For a start, the levels of groping and sexual assault in bars, clubs and music venues is still high. There were numerous sexual assaults at festivals both in the UK and internationally this summer. The most shocking number of attacks was at Putte i Parken music festival in Sweden where there were 35 reported sexual assaults. Dangerously, the assaults were blamed on immigrants, not only reinforcing the negative rhetoric around immigrants, but also the narrative that sexual violence is always done by some ‘other’ and external force. The reality, howecer, is still that the majority of rapes and sexual assaults are committed by someone known to the victim.
Bea Bannister is an 18-year-old college student, she is also a founding member of anti-groping campaign group Girls Against. The group launched a year ago and have since worked alongside bands like Peace and venues alike to help promote a pro-consent messages and protect gig goers. She says that she's found the number of victims they've heard from shocking, 'we were aware of the issue occurring, obviously,' she says. 'However this really opened my eyes of the scale of victims we were looking at. If this is a reflection of consent as a whole then this is a worry.'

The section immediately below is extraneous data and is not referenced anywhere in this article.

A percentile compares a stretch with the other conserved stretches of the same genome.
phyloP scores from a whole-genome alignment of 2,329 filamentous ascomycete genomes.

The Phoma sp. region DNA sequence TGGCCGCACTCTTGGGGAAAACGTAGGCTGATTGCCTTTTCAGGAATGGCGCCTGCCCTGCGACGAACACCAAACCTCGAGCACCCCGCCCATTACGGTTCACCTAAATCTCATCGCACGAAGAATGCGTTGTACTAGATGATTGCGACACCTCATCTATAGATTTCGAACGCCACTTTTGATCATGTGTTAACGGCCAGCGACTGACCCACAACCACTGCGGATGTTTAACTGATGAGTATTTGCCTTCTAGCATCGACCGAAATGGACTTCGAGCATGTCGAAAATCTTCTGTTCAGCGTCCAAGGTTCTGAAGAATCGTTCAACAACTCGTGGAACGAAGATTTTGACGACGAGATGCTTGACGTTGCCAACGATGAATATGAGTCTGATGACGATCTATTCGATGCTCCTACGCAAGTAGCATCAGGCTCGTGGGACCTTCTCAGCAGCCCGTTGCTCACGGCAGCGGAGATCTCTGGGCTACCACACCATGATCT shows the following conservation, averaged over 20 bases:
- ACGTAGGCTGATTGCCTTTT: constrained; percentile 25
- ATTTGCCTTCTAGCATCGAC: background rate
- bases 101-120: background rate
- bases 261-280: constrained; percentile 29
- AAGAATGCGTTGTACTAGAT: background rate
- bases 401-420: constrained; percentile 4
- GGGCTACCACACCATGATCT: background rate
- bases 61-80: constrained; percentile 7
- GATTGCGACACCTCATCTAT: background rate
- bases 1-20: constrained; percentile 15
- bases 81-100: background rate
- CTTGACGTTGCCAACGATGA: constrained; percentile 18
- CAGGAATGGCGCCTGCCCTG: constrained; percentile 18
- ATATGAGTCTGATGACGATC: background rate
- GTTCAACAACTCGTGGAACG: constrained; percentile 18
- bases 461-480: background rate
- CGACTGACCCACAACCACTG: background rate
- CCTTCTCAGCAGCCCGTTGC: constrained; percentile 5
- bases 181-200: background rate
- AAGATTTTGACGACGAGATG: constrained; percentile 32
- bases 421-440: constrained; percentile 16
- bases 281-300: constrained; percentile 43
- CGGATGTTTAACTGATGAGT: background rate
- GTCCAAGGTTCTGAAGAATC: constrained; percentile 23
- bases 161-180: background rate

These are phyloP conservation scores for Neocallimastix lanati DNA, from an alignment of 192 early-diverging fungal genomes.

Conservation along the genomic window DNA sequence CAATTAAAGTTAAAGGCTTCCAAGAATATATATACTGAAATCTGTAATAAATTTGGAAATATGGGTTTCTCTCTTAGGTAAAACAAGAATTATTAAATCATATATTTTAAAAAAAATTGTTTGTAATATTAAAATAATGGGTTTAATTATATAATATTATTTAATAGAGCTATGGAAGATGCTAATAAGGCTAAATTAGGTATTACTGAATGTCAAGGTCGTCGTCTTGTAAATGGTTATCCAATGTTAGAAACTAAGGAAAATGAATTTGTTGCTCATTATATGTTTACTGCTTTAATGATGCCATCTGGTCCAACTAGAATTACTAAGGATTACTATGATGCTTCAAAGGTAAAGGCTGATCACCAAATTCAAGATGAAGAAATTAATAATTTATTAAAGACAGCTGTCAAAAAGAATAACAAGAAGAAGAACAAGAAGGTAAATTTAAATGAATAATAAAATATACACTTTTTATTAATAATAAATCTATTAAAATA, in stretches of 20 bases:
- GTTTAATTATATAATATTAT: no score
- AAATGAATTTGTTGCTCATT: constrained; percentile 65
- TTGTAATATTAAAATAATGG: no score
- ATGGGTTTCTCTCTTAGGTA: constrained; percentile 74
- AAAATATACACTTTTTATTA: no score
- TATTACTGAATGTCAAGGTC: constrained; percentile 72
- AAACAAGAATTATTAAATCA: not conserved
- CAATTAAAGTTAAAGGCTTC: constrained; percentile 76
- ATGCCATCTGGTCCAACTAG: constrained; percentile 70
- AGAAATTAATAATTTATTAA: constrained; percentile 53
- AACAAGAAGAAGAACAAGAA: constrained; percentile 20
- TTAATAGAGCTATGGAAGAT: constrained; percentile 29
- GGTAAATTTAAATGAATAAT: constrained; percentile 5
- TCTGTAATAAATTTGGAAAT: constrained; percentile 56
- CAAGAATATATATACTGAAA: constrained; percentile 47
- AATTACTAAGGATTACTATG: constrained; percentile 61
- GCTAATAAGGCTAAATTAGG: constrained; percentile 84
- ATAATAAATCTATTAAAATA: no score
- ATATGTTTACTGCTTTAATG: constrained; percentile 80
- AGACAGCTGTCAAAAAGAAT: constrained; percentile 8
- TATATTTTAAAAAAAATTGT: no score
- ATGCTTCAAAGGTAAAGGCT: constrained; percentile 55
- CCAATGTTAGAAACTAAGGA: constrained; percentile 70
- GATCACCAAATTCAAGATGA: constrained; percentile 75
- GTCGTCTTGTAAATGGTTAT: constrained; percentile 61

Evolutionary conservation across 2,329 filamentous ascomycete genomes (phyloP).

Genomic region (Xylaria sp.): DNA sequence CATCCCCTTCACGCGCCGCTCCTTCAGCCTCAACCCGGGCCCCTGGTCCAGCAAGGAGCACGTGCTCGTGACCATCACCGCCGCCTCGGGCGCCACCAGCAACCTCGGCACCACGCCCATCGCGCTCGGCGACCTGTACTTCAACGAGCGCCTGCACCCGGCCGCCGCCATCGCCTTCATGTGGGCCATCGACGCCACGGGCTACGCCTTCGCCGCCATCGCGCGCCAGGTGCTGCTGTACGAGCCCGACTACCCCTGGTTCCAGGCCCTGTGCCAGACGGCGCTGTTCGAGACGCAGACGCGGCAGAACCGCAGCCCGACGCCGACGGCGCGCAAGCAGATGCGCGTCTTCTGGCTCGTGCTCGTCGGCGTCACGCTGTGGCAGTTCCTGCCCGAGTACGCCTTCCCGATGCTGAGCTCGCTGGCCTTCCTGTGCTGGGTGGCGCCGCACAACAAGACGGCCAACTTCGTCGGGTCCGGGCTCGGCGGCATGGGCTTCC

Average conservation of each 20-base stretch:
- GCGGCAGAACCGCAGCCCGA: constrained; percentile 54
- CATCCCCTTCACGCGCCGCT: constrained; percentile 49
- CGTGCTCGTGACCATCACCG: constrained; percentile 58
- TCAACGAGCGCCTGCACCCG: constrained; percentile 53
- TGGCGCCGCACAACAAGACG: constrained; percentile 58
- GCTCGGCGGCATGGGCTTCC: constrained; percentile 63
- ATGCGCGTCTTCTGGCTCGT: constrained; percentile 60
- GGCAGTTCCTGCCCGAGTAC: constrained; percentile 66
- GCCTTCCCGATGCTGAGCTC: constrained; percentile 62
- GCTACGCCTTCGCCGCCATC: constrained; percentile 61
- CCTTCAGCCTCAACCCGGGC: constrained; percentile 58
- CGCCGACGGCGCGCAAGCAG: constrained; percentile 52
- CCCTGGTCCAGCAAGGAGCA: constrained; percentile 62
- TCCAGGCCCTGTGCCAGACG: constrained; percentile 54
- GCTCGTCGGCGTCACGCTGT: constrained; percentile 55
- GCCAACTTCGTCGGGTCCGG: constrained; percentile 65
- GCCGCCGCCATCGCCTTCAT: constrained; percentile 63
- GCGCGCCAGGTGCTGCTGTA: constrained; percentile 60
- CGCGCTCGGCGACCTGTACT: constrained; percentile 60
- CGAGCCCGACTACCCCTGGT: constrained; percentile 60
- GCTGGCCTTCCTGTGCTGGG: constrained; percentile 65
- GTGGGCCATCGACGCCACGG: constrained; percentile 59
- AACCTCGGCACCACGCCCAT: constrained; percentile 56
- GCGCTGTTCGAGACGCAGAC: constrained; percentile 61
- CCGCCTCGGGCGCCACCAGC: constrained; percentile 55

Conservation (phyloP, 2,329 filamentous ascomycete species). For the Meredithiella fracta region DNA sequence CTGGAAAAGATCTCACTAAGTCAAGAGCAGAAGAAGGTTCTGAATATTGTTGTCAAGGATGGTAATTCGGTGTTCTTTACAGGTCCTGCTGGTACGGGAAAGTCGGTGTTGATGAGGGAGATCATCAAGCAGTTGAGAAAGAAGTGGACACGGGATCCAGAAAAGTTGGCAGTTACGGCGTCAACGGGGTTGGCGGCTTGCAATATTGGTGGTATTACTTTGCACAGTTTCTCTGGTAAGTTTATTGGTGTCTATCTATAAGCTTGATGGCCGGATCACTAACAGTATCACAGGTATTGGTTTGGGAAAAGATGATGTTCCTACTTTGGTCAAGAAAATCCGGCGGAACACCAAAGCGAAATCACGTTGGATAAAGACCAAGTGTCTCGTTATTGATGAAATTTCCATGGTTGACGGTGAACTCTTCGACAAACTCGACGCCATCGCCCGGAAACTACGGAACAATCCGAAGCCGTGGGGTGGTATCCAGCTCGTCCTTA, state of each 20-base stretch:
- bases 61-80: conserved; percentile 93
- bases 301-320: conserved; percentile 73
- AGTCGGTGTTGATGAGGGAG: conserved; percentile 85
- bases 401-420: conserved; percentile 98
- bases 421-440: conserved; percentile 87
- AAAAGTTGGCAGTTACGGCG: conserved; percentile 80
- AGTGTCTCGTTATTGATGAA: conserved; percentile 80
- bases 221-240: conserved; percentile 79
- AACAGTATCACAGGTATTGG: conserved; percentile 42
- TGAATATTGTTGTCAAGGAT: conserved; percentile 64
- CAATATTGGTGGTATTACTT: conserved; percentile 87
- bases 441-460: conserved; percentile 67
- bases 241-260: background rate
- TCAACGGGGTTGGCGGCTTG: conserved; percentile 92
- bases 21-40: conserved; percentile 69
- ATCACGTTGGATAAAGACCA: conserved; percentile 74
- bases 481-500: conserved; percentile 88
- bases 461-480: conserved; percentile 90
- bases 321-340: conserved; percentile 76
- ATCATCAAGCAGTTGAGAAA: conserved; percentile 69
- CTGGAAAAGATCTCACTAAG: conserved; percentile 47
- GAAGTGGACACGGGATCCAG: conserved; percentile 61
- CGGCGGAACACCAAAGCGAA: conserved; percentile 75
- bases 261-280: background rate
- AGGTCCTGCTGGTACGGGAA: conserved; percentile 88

While levels of violent crime are down, crime against women is on the rise. There were 23,851 reported rapes in Britain in 2015, but only 11% of them were convicted. It’s highly likely that one of the key components of this low conviction rate is public and jury-member perceptions of what equals consent - especially when alcohol is involved.
In October, the professional footballer Ched Evans was found not guilty of a rape he was originally convicted for in 2012. The case involved Evans and another player having sex with a girl who was so intoxicated she woke up in a hotel room with no idea what had happened. During Evans’ retrial this year, prosecutors brought two of the girl’s previous sexual partners to the stand, presenting her previous behaviour in bed as new evidence to demonstrate that she, as a sexually confident and experienced women, couldn't have been raped and must have consented. Evans was subsequently let off, while she was attacked her on social media for ‘ruining his life’ and has received so many death threats she’s had to change her name four times to keep her identity hidden.